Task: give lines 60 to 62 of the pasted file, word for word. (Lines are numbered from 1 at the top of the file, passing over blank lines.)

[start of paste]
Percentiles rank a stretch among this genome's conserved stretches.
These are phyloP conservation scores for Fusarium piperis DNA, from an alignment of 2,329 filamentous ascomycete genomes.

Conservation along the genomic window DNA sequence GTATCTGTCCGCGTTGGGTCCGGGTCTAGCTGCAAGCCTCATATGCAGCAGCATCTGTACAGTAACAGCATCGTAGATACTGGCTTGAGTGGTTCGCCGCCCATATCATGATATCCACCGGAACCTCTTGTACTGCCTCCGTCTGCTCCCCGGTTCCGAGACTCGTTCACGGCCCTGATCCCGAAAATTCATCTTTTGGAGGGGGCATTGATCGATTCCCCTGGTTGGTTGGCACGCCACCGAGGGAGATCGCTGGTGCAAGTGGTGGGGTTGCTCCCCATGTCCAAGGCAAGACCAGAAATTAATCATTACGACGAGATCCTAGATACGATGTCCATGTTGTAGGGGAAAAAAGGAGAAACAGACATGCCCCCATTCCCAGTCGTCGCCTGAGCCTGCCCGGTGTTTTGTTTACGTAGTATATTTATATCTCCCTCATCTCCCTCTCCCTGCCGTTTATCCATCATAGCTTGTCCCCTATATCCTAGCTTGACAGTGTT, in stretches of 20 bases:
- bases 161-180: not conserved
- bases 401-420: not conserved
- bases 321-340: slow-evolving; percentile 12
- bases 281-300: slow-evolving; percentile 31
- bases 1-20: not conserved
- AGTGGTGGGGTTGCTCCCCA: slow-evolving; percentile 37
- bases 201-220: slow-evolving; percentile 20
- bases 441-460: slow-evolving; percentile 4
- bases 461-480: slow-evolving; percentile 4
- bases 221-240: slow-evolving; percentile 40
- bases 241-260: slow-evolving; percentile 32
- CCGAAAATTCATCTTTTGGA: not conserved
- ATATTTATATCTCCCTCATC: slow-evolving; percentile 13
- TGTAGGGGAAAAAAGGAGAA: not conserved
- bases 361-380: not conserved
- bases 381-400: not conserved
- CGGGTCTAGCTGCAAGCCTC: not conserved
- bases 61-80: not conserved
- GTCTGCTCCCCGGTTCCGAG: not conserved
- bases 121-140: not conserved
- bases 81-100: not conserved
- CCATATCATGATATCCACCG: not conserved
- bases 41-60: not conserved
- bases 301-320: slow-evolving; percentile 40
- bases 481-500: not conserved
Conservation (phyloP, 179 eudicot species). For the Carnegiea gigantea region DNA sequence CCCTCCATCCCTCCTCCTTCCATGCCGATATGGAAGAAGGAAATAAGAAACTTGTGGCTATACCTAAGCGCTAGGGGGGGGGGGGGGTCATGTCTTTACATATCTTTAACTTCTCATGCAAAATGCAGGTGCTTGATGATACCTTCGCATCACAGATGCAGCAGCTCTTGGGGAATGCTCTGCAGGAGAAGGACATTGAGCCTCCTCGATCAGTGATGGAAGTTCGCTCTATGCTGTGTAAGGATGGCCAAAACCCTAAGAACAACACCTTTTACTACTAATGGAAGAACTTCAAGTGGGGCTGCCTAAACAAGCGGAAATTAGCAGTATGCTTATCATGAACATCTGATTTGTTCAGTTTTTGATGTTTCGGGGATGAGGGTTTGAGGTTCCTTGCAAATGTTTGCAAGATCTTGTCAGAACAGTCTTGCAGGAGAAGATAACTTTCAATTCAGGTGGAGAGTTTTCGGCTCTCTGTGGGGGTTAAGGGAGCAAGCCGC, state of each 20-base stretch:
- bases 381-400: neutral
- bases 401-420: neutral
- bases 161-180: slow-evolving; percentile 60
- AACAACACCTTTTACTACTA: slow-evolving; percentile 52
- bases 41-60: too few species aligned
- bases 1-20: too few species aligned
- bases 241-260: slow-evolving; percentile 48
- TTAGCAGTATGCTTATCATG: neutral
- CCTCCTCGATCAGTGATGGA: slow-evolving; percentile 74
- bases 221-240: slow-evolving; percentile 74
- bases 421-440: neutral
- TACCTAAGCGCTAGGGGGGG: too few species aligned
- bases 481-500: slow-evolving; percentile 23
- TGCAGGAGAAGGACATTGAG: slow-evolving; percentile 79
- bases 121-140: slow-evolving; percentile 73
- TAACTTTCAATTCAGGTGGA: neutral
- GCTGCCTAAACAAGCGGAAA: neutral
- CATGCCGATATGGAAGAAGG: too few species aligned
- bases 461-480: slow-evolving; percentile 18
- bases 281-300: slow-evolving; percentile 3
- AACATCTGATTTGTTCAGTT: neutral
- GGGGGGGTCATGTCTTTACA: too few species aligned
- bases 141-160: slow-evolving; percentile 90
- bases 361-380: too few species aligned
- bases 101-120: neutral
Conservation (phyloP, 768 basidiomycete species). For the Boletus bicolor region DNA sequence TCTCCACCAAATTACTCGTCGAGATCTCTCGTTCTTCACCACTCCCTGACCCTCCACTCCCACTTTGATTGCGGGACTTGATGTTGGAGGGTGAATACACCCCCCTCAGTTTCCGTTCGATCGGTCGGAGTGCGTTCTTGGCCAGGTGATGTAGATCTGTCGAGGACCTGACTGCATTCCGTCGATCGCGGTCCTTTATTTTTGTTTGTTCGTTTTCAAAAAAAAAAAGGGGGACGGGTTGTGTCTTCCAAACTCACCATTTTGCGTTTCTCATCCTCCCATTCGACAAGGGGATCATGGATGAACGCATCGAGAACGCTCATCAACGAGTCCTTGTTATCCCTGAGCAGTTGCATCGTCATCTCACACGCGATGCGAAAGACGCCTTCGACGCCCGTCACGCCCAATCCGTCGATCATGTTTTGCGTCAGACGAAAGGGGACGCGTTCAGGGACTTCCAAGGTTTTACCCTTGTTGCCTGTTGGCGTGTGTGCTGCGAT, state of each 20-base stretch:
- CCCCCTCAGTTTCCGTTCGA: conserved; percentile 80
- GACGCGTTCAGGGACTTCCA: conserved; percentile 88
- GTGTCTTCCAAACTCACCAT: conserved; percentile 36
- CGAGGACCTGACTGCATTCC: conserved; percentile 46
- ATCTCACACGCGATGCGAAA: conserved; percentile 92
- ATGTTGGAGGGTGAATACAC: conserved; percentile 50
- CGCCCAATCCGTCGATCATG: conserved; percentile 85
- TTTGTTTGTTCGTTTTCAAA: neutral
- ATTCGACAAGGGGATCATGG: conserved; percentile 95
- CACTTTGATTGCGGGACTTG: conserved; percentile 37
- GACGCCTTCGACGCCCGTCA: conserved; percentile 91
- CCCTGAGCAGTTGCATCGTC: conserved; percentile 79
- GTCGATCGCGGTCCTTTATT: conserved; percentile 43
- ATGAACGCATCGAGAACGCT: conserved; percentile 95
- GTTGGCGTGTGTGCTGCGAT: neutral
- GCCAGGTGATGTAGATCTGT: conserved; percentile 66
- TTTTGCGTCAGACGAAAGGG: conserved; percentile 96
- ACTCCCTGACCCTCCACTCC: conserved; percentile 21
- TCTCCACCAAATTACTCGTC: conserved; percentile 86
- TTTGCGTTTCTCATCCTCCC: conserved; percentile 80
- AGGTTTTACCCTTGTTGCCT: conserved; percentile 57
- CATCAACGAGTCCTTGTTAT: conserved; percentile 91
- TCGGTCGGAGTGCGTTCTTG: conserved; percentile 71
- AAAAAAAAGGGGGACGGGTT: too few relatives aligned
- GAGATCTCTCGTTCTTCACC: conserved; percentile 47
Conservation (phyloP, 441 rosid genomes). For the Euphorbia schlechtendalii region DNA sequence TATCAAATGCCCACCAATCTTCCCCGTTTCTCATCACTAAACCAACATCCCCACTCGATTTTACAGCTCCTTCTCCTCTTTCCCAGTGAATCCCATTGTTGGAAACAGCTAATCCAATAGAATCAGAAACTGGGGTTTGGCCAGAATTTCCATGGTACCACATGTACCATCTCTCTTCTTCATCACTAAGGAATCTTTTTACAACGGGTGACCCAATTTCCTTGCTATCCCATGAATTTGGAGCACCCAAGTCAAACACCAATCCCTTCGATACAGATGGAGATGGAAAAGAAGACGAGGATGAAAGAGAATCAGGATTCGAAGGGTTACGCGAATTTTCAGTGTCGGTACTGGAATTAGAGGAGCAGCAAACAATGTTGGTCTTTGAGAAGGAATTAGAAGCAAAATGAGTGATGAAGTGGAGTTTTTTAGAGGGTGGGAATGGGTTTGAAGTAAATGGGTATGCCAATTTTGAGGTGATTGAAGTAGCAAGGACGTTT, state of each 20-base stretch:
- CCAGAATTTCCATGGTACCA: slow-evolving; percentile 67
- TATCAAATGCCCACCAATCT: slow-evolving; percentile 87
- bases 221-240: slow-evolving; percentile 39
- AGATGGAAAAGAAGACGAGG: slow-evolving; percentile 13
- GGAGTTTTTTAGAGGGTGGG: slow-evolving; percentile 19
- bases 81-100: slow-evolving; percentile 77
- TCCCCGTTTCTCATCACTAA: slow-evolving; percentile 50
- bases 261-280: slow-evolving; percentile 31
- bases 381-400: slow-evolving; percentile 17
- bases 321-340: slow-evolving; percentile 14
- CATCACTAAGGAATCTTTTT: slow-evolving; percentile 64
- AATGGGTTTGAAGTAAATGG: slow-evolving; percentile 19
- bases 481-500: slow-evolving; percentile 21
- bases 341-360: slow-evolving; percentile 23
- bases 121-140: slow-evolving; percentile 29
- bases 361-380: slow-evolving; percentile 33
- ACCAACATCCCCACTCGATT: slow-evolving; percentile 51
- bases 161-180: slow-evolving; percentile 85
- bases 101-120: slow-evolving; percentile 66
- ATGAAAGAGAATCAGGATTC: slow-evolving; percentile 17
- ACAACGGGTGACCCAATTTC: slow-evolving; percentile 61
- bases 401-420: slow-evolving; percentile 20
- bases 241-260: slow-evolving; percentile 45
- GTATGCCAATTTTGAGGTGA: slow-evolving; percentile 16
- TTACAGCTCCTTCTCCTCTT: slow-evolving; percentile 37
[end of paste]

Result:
- ATCTCACACGCGATGCGAAA: conserved; percentile 92
- ATGTTGGAGGGTGAATACAC: conserved; percentile 50
- CGCCCAATCCGTCGATCATG: conserved; percentile 85